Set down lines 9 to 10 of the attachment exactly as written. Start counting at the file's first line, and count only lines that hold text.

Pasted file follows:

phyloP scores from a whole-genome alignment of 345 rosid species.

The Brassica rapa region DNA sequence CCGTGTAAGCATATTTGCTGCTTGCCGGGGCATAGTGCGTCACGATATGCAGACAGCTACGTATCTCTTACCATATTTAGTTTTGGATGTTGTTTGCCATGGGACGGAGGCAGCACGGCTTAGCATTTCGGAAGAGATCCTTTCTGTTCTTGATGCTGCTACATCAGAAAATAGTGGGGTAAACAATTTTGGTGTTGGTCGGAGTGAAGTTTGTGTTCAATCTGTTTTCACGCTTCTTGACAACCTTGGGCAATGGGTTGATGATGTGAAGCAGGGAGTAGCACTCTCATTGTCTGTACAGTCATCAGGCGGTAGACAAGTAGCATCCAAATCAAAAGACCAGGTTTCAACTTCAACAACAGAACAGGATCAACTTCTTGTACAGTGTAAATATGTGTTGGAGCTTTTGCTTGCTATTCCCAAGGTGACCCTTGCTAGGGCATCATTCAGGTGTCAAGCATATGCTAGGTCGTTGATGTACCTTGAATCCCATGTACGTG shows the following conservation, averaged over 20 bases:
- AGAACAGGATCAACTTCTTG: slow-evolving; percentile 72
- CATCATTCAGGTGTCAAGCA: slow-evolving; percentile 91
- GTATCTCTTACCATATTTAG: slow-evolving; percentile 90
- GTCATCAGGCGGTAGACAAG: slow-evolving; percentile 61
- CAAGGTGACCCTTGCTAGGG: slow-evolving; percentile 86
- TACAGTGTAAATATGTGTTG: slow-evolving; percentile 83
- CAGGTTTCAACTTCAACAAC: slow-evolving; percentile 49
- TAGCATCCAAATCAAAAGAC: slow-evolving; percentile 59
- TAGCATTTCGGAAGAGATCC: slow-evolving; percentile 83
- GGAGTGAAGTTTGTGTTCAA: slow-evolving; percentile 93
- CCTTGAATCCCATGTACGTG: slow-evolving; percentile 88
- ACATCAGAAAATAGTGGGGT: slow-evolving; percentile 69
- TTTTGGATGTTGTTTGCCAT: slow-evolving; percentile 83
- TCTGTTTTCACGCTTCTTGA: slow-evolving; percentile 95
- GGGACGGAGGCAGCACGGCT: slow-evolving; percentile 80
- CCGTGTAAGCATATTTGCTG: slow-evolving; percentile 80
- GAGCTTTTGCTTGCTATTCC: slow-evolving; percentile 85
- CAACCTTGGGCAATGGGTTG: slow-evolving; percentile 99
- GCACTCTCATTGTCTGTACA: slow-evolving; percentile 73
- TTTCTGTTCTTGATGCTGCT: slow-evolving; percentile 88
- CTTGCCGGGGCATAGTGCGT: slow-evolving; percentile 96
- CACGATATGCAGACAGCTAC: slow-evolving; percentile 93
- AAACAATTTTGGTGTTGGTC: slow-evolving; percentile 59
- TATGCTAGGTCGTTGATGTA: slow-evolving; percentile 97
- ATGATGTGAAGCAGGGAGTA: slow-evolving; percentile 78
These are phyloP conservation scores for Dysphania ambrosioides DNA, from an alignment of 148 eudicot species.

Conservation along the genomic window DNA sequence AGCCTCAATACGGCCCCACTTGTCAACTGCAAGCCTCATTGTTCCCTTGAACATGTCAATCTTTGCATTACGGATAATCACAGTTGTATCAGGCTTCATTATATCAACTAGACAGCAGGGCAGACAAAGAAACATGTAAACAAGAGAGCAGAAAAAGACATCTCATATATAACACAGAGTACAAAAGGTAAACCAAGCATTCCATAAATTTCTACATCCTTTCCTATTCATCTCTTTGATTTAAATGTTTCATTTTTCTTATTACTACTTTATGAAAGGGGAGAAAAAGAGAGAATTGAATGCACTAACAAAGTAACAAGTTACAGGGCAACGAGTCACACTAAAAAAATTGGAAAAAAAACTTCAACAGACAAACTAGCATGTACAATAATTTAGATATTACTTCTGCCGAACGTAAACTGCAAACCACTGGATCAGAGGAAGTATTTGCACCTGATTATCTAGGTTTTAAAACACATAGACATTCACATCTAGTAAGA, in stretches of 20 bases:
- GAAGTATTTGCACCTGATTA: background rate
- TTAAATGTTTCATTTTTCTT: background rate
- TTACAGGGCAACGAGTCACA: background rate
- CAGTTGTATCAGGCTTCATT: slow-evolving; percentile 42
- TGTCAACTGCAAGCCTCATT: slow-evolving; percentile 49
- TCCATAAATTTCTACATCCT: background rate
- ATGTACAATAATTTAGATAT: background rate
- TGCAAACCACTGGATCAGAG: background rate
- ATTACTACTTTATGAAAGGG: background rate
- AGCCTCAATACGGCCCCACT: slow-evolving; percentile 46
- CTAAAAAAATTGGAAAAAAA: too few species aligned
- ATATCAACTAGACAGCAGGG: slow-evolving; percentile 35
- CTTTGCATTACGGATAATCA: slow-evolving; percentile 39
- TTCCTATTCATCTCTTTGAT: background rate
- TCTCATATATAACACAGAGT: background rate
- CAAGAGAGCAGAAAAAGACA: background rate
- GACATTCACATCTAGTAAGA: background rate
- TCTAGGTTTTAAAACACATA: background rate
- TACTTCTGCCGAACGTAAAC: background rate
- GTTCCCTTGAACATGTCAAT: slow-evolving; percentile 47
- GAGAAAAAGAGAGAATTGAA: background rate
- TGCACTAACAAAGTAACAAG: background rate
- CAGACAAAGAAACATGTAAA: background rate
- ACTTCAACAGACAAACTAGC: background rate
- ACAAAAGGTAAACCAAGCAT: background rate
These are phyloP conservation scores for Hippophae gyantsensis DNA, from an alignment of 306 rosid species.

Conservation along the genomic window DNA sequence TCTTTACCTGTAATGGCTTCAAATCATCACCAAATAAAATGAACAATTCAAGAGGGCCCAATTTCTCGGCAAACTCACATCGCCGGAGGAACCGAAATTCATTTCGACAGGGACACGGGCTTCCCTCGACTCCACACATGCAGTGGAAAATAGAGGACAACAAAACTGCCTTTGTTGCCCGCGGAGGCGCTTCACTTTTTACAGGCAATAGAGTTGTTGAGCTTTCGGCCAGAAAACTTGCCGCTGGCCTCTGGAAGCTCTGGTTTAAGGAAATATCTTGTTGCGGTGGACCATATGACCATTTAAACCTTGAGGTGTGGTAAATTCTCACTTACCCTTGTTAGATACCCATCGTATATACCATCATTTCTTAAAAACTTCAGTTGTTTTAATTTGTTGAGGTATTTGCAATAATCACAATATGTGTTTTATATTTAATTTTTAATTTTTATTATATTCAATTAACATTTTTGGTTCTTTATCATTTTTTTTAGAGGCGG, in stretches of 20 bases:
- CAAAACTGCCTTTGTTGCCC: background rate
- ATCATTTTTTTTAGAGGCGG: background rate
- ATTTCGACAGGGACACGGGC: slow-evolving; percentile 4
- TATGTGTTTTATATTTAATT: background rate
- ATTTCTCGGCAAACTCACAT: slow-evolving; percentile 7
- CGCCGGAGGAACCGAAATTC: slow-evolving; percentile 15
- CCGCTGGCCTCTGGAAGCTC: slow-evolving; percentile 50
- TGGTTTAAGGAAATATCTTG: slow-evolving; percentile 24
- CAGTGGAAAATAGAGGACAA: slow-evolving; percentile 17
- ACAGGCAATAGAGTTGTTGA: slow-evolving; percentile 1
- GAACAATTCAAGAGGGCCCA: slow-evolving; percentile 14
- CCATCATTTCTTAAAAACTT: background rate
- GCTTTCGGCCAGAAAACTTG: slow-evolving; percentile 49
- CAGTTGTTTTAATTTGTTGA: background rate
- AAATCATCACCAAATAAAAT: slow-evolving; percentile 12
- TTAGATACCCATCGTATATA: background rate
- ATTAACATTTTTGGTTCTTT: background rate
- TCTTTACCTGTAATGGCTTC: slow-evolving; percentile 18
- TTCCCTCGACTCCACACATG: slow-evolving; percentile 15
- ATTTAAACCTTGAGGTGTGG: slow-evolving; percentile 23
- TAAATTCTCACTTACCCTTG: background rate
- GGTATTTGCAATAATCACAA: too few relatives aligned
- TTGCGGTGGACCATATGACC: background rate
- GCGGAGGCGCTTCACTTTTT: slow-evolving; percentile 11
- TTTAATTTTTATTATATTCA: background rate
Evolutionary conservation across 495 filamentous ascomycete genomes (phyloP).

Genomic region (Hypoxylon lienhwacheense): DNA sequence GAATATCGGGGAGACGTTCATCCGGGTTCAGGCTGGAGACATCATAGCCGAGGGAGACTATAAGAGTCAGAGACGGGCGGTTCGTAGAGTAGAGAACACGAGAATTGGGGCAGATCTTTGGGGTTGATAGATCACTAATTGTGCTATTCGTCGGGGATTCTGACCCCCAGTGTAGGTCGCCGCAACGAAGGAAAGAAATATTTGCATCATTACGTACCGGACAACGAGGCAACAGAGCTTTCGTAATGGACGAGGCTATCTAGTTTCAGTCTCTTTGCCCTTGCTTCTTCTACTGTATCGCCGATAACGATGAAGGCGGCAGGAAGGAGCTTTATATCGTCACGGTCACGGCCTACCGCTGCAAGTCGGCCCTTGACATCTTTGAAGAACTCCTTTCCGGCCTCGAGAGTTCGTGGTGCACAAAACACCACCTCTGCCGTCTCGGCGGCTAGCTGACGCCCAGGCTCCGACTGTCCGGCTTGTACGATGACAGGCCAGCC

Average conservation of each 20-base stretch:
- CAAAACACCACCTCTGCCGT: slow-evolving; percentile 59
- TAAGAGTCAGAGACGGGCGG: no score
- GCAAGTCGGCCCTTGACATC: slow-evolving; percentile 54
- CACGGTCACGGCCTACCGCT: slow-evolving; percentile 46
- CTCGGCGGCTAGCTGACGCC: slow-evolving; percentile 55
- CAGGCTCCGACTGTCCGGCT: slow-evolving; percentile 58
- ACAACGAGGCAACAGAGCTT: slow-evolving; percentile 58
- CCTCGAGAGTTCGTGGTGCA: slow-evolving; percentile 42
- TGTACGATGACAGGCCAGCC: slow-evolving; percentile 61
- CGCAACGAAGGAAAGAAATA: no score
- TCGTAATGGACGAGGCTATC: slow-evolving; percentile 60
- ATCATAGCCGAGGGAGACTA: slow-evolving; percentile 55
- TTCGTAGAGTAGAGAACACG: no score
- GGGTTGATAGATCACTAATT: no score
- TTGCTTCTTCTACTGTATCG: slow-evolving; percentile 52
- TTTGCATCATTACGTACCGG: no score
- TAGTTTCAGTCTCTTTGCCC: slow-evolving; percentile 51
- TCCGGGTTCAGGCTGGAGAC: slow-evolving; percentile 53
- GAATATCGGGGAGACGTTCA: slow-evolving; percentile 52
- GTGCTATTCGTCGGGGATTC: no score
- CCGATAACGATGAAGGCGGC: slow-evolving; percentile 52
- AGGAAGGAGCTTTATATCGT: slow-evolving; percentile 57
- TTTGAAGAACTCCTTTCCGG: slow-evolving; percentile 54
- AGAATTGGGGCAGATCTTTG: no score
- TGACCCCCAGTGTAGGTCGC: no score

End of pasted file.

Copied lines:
- CAGGTTTCAACTTCAACAAC: slow-evolving; percentile 49
- TAGCATCCAAATCAAAAGAC: slow-evolving; percentile 59